Edited by Jürgen Basedow, Giesela Rühl, Franco Ferrari and Pedro de Miguel Asensio
Righting Wrongs after Conflict
Lea Brilmayer, Chiara Giorgetti and Lorraine Charlton
International Mass Claims Commissions (IMCCs) are ad hoc bodies whose structure, jurisdiction, procedure and ability to provide remedy vary considerably. Chapter 1 analyses their common features, including the fact that IMCCs are ad hoc binding dispute resolution mechanisms, which are structured and act like judicial bodies. They are created after an event of international relevance, and are international law instruments which engage the responsibility of states. The chapter clarifies the differences between IMCCs and other similar domestic and international mechanisms that may share some, but not all, of the characteristics of IMCCs. It offers an historical overview of IMCCs and an initial introduction to the most relevant modern examples of IMCCs, including the Iran–US Claims Tribunal, the United Nations Compensation Commission and the Eritrea–Ethiopia Claims Commission. List of Keywords: definition of claims commission, characteristics of claims commissions, differences between IMCCs and other similar instruments, historical IMCCs, Iran–US Claims Tribunal, United Nations Compensation Commission and the Eritrea–Ethiopia Claims Commission.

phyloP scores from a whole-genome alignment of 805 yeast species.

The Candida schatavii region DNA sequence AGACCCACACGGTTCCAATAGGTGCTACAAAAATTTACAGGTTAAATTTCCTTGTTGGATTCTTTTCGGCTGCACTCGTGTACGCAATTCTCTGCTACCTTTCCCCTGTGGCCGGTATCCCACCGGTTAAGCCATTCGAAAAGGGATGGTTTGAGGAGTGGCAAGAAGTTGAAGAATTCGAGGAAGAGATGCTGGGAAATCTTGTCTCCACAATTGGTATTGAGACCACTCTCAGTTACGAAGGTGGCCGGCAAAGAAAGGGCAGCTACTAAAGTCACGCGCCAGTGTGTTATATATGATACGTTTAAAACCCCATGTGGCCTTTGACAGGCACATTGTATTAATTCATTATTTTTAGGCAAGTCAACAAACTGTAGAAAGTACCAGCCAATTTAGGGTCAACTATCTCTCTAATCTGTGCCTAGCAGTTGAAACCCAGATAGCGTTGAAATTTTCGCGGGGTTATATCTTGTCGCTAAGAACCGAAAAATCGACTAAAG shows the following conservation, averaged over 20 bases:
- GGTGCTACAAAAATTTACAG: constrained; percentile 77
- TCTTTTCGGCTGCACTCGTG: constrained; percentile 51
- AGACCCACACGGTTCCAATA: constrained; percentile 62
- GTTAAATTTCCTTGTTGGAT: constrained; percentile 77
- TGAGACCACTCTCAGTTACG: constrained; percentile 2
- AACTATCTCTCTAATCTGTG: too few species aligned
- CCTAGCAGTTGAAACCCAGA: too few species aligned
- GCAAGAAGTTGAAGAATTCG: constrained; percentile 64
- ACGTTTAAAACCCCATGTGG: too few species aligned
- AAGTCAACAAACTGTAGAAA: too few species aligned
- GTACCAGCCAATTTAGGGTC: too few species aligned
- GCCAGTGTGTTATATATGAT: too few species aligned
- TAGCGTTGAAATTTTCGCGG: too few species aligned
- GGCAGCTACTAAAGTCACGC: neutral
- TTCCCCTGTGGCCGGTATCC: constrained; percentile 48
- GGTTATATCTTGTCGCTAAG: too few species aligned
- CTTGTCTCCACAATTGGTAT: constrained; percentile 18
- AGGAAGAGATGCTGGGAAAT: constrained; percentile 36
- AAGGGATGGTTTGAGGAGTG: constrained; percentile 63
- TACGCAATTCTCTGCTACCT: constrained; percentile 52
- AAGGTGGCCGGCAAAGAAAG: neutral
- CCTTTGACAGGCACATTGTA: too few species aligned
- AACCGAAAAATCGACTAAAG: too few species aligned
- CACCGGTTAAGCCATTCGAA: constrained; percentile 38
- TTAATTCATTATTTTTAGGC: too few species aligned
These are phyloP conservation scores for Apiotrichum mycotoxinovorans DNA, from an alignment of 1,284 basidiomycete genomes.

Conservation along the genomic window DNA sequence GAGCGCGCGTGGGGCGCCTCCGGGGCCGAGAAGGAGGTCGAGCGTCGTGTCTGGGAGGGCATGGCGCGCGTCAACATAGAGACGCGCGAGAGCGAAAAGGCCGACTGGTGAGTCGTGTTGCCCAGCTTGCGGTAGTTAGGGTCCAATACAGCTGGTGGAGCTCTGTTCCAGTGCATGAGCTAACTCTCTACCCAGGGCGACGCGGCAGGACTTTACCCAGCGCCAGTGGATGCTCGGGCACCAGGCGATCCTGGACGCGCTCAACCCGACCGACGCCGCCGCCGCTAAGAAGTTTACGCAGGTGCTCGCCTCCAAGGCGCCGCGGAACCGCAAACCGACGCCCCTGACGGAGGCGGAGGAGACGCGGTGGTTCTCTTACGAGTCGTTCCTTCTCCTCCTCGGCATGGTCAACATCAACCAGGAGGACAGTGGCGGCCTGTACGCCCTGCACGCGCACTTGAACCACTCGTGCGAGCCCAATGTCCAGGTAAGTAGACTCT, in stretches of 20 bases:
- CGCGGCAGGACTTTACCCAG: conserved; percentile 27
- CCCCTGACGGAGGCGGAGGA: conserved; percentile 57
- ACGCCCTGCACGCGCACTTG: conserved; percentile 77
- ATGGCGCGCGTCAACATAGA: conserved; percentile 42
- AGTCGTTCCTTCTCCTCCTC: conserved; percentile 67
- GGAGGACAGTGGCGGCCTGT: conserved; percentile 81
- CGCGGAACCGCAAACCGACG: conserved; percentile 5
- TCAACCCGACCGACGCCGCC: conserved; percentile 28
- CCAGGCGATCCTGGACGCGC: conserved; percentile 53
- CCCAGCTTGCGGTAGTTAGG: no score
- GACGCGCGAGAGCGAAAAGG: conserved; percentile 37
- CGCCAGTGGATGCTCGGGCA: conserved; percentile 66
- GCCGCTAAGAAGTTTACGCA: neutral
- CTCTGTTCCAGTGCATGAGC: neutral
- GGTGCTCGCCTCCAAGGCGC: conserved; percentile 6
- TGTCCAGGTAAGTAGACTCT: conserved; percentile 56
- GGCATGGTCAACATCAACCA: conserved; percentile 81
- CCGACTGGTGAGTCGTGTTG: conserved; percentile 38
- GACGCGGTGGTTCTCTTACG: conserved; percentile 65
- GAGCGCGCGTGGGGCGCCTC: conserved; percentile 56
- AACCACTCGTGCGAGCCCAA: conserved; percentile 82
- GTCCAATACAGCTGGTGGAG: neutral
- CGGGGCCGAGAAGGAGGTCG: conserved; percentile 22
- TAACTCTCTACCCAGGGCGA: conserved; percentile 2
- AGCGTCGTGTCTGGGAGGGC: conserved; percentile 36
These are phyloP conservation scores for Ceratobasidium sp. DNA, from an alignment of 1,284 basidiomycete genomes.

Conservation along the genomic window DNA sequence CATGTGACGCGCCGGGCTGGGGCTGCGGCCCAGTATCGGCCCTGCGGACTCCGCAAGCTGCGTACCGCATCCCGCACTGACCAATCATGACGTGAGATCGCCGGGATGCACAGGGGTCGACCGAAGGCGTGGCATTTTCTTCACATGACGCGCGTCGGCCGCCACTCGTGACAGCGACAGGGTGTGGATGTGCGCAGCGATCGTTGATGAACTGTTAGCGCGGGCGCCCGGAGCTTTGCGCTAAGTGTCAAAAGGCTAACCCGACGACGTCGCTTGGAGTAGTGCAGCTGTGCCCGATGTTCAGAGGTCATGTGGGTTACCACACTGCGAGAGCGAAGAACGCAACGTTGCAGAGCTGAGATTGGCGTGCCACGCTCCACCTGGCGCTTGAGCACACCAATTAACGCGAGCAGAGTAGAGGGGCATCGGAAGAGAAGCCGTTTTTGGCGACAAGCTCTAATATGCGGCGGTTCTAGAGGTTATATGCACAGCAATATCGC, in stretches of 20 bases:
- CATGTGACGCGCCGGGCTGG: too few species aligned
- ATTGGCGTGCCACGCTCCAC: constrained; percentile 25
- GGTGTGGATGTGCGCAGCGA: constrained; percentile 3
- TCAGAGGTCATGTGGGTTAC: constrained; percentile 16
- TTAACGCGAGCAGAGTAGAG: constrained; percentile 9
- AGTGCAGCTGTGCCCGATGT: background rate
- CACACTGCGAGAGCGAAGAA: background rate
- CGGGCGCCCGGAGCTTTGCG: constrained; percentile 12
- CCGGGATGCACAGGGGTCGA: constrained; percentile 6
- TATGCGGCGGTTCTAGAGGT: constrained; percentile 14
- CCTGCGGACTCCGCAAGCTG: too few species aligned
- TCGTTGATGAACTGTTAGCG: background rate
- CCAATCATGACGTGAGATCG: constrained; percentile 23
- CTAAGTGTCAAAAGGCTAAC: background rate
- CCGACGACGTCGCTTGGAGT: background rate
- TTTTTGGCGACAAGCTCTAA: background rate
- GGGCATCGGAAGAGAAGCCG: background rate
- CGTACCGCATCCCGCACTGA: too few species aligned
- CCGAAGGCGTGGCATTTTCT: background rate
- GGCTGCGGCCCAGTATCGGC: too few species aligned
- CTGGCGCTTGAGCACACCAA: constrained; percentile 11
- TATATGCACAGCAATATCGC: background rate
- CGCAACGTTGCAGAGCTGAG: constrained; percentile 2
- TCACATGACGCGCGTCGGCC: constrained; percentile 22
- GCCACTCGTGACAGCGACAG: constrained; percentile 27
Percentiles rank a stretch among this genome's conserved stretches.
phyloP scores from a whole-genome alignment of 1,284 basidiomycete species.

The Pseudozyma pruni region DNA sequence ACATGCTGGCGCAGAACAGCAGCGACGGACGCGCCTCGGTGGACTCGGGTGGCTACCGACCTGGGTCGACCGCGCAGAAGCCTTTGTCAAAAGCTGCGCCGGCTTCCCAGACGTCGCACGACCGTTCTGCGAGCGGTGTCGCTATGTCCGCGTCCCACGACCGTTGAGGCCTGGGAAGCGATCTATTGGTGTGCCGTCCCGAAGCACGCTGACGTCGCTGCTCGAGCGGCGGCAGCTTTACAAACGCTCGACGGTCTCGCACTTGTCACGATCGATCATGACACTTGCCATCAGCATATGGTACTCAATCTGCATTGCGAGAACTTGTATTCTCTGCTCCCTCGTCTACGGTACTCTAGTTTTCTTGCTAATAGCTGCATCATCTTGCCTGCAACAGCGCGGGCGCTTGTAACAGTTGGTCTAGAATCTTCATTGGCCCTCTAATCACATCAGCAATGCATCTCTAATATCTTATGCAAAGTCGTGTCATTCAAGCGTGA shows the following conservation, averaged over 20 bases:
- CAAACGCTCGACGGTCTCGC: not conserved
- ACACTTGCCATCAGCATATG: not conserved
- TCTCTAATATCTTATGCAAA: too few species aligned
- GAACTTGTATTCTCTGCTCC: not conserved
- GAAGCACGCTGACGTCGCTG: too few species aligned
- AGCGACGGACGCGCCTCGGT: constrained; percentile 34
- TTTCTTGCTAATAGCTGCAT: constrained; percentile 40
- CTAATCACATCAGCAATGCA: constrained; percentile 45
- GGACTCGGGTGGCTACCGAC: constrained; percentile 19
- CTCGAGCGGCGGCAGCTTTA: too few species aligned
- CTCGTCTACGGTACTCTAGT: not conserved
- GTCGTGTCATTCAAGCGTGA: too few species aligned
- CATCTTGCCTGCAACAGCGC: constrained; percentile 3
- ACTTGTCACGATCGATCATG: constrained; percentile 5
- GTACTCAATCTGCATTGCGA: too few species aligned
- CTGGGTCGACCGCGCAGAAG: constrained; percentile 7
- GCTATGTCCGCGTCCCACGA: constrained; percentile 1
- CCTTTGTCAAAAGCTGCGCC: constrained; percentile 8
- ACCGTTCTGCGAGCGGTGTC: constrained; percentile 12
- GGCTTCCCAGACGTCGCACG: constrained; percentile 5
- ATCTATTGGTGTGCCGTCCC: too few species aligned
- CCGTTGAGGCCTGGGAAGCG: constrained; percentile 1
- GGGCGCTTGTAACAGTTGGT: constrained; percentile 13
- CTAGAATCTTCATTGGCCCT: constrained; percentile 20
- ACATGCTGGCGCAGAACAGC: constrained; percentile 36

Justice, Institutions and Outcomes
Simon Birnbaum, Tommy Ferrarini, Kenneth Nelson and Joakim Palme
In the chapter the authors develop a justice-based argument for why it matters whether the generational welfare contract is balanced and provide equally comprehensive social protection against different age-related social risks. This establishes a normative starting point for the authors’ empirical investigations on how welfare states affect different age groups. Building on the prudential lifespan account of justice between age groups, one set of considerations focuses on how to facilitate stable intergenerational cooperation to enhance life prospects of all successive generations as they move through the different stages of life. A second source of arguments is the ideal of relational equality, bringing attention to inequalities between people in different life stages, especially with respect to goods that matter to their relative power and social status. Finally, a third layer of considerations is derived from justice between non-contemporaries and the requirements of just savings for future generations.
Challenges and Perspectives
Chapter 1 presents the theoretical premises upon which the book is based. It invokes and exploits critical theory by focusing on the binary constructions permeating the law of treaties discourse, such as the tension between individualism and collective interest, the juxtapositions between esoteric and manifested intent and the oscillation between the negotium and the instrumentum. The delineation of the theoretical framework and the discursive techniques employed allows the showcasing of both the binary and transformational characters of those tensions, as well as how they shape the discussion on challenges to the treaty concept and the paradigm of state consent in the cases discussed further down in the book. Keywords: individualism; communitarianism; formalism; negotium; instrumentum; State consent; critical approach